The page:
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Grammar Tips

Getting It Write
"Through" & "Threw"

In our continuing series focusing on effective writing, we examine common grammar mistakes. Good writing, free of error, allows the reader to concentrate on your message. It is always a good idea to reread your newsletter one more time before you print it. Even better—get someone else to read it. While preparing for your next newsletter, consider this common grammatical error.

Proper use of “through” and “threw” can be tricky. Because they sound the same, it can be hard to remember which form is correct.

Remember This Rule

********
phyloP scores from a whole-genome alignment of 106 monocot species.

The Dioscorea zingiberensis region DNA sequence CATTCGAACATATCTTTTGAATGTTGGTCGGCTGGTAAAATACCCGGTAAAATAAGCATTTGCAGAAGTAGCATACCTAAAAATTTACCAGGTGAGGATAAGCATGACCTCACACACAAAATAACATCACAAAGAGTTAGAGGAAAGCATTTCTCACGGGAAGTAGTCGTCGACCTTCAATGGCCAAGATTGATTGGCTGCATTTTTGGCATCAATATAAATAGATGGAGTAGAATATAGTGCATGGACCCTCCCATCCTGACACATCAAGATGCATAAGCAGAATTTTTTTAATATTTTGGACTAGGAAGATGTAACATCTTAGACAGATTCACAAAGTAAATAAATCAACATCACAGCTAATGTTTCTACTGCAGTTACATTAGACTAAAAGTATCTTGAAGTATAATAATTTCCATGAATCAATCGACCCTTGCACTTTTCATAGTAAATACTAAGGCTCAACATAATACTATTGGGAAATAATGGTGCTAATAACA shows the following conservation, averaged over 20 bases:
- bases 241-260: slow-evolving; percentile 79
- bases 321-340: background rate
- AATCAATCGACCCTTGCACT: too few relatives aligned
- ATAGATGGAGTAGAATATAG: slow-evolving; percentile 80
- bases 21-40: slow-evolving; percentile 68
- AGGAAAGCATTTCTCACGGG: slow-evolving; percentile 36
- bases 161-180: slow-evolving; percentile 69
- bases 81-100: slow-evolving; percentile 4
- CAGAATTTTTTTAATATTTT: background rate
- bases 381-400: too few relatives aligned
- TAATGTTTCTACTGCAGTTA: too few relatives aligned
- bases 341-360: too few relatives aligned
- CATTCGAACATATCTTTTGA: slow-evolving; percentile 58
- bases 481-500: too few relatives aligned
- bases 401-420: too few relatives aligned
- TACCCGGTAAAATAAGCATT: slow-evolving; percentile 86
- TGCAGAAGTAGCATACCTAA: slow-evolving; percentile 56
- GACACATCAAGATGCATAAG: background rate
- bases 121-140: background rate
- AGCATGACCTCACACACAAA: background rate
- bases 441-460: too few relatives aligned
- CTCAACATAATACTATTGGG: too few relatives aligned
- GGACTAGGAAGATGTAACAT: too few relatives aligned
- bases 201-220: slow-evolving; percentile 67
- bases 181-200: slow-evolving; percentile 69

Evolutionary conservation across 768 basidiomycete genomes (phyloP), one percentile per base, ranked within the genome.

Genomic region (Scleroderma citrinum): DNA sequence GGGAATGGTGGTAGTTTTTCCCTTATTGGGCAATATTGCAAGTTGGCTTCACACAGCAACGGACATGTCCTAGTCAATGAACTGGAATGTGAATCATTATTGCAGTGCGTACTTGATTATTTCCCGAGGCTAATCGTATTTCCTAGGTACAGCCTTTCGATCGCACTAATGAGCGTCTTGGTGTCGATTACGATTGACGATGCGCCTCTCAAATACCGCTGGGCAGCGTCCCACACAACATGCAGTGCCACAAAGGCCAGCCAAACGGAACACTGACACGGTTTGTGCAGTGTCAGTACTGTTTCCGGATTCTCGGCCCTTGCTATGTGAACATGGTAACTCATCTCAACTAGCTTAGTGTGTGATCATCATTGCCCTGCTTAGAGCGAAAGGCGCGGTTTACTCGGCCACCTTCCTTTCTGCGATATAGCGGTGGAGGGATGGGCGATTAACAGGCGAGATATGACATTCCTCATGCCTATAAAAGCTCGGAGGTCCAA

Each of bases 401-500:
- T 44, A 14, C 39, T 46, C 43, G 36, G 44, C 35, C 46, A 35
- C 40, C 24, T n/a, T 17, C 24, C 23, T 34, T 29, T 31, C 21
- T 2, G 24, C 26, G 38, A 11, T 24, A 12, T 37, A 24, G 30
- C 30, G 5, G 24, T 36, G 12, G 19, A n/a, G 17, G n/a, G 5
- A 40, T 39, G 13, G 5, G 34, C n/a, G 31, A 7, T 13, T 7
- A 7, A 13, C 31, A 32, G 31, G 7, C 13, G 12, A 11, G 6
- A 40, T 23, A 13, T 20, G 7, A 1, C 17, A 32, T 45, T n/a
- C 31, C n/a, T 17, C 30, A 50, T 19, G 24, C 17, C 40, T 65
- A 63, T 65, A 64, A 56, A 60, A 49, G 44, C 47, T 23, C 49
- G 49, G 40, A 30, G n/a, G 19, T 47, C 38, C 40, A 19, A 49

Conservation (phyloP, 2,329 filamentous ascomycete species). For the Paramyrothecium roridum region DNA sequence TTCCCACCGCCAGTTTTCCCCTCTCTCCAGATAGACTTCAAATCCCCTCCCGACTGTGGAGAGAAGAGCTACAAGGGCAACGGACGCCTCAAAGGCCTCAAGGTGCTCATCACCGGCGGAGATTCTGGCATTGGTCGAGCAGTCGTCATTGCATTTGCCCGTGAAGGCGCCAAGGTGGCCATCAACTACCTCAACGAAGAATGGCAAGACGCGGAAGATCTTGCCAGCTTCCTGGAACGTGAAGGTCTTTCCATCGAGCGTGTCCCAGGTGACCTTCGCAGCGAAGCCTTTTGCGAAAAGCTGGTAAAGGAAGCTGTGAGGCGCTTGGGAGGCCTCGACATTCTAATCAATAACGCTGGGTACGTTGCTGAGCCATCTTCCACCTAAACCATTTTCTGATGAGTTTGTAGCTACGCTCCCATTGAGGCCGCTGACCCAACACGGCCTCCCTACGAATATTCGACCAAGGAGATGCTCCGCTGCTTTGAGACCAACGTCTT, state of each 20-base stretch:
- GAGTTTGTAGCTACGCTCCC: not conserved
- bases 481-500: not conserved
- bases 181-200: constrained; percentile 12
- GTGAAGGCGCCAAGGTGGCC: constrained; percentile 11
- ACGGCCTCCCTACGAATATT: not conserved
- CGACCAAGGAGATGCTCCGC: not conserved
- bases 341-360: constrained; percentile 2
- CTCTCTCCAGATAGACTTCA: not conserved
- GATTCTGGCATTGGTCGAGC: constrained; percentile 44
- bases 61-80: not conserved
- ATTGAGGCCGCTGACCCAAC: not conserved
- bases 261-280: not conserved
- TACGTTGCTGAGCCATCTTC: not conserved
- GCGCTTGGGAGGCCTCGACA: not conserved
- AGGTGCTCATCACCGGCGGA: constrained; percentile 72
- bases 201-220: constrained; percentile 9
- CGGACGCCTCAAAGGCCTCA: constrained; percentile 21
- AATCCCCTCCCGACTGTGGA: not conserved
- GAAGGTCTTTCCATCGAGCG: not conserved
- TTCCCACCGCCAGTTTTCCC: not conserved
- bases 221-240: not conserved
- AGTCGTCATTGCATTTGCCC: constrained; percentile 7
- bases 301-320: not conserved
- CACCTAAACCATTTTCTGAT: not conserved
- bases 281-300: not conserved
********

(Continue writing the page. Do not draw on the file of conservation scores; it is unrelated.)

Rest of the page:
Through” actually has many meanings, ranging from “in one side and out the opposite” to “among or between.” It can also mean “by way of” or “done or finished.”


“He climbed in through the window.”

“She contacted us through her attorney.”

“He pushed his plate away when he was through.”


Threw” is the past tense of “throw.”


“He threw the ball.”

Be careful about using “thru.” It is an informal form of through, and shouldn’t be used in professional writing.


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